This topic describes how to use NGINX as a proxy for Apsara File Storage NAS.

Background information

NGINX is a light-weight high-performance Web server. It includes many features and can be used as a reverse proxy. One of the most common application modes for NGINX is to serve as a reverse proxy. A proxy server accepts connection requests from clients over the Internet. Then, the proxy server forwards these requests to a server that resides in an internal network and returns responses from the server to these clients. In such cases, when a proxy server acts on behalf of the server, it is called a reverse proxy.

An application server that resides in a private network is not accessible by clients outside the private network. In such cases, a reverse proxy is required to serve as an intermediary between an application server and clients. The reverse proxy resides in the same private network as the application server but is accessible by clients outside the internal network. The reverse proxy and the application server can share the same physical server but use different ports.

The following example uses one NGINX server as a reverse proxy, four NGINX servers as proxy servers, and Apsara File Storage NAS as backend storage. Apsara File Storage NAS stores cache files of proxy servers, and back-to-origin files or static data files uploaded by end-users. Apsara File Storage NAS allows shared access to the same file system from different proxy servers. This enables data to be synchronized between proxy servers and ensures data consistency. This also prevents servers from repeatedly retrieving files from the origin and guarantees efficient use of bandwidth. The following figure shows an example of network topology.

Network topology

You can create an environment as shown in the preceding topology by following the instructions provided in this topic. This topic takes a CentOS ECS instance as an example.

Step 1: Deploy an NGINX reverse proxy

  1. Install NGINX.
    yum install nginx
  2. Configure a reverse proxy that points to a proxy server.
    1. Use the following command to open the /etc/nginx/nginx.conf file.
      vim /etc/nginx/nginx.conf
    2. In the /etc/nginx/nginx.conf file, configure the http context. Take the following code as an example.
      http {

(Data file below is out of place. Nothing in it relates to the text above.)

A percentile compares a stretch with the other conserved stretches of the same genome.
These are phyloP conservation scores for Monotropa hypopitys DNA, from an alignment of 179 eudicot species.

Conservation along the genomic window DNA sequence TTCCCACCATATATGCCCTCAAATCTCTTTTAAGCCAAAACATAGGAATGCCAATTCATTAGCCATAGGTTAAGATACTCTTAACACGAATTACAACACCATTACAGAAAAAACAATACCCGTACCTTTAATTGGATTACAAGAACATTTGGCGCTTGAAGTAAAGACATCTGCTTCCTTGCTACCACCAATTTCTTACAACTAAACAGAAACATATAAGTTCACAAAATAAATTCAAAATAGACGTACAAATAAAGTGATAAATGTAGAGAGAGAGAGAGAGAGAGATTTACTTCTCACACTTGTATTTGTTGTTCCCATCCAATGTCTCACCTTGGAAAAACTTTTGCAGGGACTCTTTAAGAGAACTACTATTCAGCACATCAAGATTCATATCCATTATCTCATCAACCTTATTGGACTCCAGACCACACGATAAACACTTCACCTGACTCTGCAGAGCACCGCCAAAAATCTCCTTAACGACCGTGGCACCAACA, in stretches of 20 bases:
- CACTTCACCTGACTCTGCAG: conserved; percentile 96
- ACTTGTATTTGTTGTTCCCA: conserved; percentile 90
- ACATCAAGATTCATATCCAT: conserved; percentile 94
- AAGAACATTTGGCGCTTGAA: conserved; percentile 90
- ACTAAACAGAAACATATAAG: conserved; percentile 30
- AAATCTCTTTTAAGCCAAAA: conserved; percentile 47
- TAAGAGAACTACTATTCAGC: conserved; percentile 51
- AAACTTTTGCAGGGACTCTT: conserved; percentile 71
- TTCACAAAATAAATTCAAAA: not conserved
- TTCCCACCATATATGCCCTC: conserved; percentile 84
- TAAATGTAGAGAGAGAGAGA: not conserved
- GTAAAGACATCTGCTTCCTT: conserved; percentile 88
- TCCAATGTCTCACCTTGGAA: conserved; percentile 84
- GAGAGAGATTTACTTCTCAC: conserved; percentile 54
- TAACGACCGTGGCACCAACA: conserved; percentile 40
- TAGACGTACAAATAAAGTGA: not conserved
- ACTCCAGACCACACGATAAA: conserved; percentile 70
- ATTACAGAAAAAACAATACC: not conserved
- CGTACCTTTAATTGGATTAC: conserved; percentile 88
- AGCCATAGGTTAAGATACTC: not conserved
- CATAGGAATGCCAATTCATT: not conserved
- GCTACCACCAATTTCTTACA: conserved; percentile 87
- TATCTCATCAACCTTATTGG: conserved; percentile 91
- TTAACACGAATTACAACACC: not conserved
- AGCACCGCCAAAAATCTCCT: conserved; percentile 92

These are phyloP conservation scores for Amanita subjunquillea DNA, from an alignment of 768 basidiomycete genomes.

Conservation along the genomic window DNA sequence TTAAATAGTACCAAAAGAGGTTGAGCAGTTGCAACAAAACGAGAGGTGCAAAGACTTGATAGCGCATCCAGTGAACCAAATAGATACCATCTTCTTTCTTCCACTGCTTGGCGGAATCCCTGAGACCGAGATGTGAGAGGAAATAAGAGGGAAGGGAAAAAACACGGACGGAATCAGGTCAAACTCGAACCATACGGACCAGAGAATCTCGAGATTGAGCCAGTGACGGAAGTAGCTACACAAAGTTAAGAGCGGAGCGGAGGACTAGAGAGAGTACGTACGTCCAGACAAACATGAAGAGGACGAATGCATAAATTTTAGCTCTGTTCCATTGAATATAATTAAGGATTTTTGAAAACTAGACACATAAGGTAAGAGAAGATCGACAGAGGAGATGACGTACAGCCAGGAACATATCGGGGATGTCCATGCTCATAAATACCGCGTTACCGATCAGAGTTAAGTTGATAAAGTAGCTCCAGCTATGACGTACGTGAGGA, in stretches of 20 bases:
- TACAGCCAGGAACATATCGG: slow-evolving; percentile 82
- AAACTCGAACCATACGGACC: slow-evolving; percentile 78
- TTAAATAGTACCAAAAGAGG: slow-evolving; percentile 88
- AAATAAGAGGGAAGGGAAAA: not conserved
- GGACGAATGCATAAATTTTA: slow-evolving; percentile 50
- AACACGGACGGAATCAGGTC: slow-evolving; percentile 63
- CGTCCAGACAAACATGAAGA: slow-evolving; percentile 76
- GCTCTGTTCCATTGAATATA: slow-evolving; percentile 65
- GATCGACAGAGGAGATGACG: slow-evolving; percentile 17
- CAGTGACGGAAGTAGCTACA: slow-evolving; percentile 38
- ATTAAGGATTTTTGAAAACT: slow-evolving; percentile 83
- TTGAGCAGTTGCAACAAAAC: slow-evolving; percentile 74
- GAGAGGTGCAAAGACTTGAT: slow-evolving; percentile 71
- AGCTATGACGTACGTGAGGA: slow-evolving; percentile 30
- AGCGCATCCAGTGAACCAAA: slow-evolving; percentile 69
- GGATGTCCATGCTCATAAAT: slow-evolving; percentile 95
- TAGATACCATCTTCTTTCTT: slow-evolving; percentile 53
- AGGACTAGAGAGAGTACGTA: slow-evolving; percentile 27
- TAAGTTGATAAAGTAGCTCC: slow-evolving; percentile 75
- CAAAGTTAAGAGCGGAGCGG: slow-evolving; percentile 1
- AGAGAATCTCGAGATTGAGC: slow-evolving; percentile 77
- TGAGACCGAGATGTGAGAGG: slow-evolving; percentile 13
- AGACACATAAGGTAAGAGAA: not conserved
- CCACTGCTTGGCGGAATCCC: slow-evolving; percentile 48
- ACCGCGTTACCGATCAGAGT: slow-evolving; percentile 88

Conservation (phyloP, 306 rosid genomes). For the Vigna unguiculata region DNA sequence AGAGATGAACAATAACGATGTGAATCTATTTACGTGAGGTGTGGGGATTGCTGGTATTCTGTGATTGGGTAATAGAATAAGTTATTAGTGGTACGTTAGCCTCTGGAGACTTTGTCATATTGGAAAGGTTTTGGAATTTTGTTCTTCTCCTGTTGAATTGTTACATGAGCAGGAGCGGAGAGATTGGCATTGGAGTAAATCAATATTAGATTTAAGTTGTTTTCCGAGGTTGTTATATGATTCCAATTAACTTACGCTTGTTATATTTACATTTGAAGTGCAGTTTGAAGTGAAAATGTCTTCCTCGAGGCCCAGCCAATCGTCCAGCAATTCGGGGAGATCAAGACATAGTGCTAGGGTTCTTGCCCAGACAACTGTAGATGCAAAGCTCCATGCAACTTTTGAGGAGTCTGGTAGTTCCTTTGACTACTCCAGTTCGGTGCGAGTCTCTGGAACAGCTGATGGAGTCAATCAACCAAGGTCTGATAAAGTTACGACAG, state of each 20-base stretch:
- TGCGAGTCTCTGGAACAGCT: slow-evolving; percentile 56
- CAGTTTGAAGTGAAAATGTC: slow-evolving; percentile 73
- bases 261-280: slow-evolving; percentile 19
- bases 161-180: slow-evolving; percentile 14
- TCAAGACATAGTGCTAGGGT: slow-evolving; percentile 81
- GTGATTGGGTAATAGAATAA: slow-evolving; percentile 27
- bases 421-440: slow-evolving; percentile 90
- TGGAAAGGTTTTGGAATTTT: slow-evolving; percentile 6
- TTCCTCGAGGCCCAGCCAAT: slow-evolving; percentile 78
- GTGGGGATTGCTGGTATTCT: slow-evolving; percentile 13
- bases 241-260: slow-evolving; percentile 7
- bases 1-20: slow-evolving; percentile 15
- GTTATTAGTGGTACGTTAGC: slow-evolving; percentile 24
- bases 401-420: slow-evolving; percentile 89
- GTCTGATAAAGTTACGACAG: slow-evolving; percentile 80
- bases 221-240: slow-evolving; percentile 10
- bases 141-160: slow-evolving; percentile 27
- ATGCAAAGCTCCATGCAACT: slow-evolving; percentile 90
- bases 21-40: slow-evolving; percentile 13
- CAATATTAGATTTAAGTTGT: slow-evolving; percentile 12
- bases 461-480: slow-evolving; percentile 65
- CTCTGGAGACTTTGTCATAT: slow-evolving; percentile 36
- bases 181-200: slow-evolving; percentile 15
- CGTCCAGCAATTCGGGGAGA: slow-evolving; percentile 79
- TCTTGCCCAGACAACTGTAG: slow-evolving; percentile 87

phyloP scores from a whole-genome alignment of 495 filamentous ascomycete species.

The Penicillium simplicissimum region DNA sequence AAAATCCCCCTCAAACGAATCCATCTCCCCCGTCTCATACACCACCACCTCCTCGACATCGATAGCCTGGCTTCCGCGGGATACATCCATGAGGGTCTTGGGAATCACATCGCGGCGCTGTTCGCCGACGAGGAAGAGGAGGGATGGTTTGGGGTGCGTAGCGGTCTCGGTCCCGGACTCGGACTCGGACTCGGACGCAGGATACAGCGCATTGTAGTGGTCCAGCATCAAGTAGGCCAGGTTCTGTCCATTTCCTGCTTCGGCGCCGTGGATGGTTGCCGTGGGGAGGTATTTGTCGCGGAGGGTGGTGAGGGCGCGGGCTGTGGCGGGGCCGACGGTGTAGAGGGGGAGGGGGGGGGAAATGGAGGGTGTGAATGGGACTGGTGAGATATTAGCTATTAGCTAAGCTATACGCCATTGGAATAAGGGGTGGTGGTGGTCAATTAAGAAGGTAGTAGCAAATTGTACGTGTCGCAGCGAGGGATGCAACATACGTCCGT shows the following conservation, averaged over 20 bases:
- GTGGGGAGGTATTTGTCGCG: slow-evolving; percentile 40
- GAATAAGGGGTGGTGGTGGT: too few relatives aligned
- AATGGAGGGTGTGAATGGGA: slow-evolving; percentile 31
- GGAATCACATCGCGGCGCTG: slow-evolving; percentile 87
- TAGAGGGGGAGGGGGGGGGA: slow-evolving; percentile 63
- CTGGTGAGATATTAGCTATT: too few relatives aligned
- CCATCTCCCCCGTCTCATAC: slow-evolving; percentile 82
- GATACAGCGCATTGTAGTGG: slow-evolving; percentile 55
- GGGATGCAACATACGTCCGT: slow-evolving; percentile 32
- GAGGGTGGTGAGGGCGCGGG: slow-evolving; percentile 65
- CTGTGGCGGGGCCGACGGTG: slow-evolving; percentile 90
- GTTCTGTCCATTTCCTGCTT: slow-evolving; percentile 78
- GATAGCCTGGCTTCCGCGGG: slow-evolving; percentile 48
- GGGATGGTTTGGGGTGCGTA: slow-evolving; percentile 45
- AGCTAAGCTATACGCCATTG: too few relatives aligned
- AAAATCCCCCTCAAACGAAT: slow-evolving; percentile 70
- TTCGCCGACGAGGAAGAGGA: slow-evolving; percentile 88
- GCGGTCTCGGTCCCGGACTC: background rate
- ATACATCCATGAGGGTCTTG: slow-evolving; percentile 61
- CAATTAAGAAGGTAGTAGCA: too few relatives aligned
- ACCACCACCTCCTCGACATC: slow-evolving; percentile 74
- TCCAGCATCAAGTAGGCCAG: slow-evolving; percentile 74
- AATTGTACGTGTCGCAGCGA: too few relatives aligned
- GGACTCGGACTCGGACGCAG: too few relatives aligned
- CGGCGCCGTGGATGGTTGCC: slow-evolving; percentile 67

upstream web{
               server 10.10.0.10;
               server 10.10.0.11;
               server 10.10.0.12;
               server 10.10.0.13;
            }
            server {
                listen 80;
                    location / {
                         proxy_pass http://web;
                     }
            }
      }

Step 2: Create a file system and mount target

  1. Create an NFS file system in a region. For more information, see Create file systems.
    Note A file system and an ECS instance on which the file system is mounted must reside in the same region.
  2. Create a mount target of the VPC type. For more information, see Add a mount target.

Step 3: Deploy an NGINX proxy server

  1. Use the following command to install NGINX.
    sudo yum install nginx
  2. Use the following command to install an NFS client.
    sudo yum install nfs-utils
  3. Use the following command to mount a file system on a directory of the NGINX website.
    sudo mount -t nfs -o vers=4.0,file-system-id.region.nas.aliyuncs.com:/ /usr/share/nginx/html/ 

    In the preceding command, file-system-id.region.nas.aliyuncs.com:/ specifies the domain name of the mount point. You need to replace the domain name based on your business requirements.

  4. Edit the NGINX root file.
    echo “This is Testing for Nginx&NAS”> /usr/share/nginx/html/index.html
  5. Repeat the preceding steps to configure the other three NGINX proxy servers and mount the same NFS file system on each proxy server.
  6. Verify the configuration result.

    A successful configuration of proxy servers is indicated if each NGINX proxy server can access the index.html root file.

    Verify the configuration result